G: Onward and upwards as they say! What (if any) are your biggest frustrations with the whole scene? Naturally for a lot of lesser known artists the obvious problem is just getting recognition and actually signed, but do you find many other elements slow your process?
RS: Obviously, being able to do this as a day job would be fantastic – a dream come true. But in these days of labels becoming over-saturated with artists looking for a deal or a break, it’s becoming more and more difficult to get signed. I used to work for a heavy metal record label, and I saw how they disregarded demos sent in. That really was a heart breaker, as you could see how much effort those cats had put into their demos. In that respect, there’s no winning, so we’ve all just gotta plug on and hope that maybe one day someone might consider paying us for doing this! Labels aren’t the only stumbling block though, I find peoples perceptions more difficult. I’ve mentioned the problems playing live, in that people expect a DJ to start spinning tunes and then end up with a full on noise set. Hahaha! Fuck em’ I say! Nah, seriously, it’s frustrating, but I’d like to see it as a challenge. If they don’t get it well, hey, that’s their loss. It’s my own fault too, I tend not to play at ‘clubs’, I’d rather play with bands at live venues, so it’s not like I’ve got grounds to complain!!!
G: I tend to agree, their loss. You sound like you’ve got your head screwed on and you just gotta keep on doing what you do. So, you’ve got a couple of projects in the works, what about future live performances? Are they adhoc, or do you have some sort of residency somewhere?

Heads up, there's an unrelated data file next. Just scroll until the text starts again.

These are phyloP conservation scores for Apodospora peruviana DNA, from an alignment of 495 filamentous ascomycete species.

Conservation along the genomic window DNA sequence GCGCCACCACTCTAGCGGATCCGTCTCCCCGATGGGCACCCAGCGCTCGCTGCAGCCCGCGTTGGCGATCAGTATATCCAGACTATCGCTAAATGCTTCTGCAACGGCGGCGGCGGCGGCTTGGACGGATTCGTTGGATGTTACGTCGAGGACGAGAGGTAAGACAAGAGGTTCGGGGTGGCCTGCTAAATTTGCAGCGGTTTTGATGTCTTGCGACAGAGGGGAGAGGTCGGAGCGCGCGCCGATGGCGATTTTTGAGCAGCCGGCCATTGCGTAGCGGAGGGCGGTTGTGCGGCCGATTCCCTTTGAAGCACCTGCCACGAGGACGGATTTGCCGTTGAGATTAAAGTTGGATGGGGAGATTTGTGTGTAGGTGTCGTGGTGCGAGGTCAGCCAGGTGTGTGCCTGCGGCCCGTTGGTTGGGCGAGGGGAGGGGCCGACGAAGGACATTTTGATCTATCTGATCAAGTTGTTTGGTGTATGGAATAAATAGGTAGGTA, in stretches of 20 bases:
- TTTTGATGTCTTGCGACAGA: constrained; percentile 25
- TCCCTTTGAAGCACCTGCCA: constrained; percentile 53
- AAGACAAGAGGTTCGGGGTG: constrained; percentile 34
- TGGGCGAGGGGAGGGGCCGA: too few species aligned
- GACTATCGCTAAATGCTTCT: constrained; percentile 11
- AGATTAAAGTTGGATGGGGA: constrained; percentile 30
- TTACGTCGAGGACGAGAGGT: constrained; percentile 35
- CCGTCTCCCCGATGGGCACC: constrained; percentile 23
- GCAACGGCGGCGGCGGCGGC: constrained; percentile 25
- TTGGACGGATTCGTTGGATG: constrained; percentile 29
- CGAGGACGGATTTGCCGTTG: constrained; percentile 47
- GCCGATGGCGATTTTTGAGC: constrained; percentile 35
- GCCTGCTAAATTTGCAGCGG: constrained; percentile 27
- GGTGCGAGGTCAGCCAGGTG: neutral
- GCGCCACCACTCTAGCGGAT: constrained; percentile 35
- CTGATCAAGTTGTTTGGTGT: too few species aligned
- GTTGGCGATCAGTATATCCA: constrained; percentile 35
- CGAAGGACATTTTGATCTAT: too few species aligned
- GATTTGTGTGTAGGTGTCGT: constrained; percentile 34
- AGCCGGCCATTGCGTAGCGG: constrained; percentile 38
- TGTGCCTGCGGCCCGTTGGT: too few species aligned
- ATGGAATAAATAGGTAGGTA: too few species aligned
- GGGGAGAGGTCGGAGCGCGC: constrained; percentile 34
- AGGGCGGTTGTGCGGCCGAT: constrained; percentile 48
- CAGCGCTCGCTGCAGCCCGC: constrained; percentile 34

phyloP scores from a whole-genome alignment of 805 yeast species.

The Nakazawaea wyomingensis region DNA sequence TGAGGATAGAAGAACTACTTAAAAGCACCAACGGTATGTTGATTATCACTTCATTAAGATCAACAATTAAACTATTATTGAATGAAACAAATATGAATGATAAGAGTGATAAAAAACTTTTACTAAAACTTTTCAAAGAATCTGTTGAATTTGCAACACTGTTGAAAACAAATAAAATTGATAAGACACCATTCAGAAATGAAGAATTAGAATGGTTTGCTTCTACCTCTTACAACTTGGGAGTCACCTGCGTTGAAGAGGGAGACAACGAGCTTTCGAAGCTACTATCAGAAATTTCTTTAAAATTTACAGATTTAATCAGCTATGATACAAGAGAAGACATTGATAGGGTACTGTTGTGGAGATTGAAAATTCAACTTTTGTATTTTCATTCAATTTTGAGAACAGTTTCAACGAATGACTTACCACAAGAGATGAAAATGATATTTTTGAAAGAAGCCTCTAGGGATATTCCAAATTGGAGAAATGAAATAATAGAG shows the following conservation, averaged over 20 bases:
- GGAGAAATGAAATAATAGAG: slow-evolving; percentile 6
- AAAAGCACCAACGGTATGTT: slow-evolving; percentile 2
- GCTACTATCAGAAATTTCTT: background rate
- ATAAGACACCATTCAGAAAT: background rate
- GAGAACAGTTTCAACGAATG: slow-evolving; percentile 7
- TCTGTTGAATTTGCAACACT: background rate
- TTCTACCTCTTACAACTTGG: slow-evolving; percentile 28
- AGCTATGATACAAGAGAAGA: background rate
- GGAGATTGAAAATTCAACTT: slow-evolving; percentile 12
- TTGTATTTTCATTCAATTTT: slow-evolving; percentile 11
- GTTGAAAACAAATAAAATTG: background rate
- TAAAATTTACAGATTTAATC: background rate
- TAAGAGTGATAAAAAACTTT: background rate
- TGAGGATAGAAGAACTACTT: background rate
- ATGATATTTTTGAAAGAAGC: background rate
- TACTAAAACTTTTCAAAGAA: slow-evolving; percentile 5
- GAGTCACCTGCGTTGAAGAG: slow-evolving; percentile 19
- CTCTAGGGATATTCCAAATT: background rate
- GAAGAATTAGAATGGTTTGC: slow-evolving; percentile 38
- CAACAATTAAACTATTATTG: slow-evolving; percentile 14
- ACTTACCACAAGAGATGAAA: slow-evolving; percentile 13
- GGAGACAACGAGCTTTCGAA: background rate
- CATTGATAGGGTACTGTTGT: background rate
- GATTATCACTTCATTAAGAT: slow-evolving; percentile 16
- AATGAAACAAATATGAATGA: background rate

RS: With my approach to live shows they tend to be adhoc. Usually I get a show every month or so in the Portsmouth area, but I’m running out of venues to destroy! Hahaha! In fairness, I find that promoters find it difficult to find artists to pair me up with on any given bill. Safe to say I end up playing at eclectic nights!
G: I see! Well if the organisers of Glastonbury, Coachella, or any other large festivals ask me any time soon for recommendations on who should play at their gigs… I might just mention your name! I’m loving the stuff on your MySpace page, people should def check all that out, plus I’m looking forward to hearing more from these new projects, so keep us all informed! Before we wrap this up are there any shout-outs you want to make or messages to give the readers?
RS: Shout outs eh? Haha! Ok, well I should probably thank a few peeps that have shown their support over the years/months… Firstly my lawyer/part time housemate John for always giving me honest feedback minus the bullshit as well as numerous lifts! My missus for always pretending to enjoy the live sets! Dusty and Kate from the Designer Babies, the FIZIKZ crew; yourself included! aha, weeks and all the guys I miss so! And me mam and dad for never quite understanding what I do, but always being supportive! Thanks to you all!
G: Awww, very touching messages there from the Sheriff. Just leaves me to once again thank you for sparring the time to speak to me – good luck with it all!
RS: Cheers ears!
Don’t forget to check out Rusty Sheriff’s MySpace page, he has four quality tracks on there, plus at the moment, and exclusively, the Rusty Sheriff track 3:15 – E31 can be listened to on the Just Like Music MySpace page, along with tracks from other previously featured artists. The Sheriff also shot me over a different track to share with you all, so enjoy…
Rusty Sheriff – Hourglass
>> download <<
This download is a sample of the music only and must be deleted from your computer within 24 hours of downloading. This download link will expire on 17th July.
Be sure to add Rusty Sheriff to your friends on MySpace, then let him know all about just how much you love him and his music, I know he’ll appreciate it!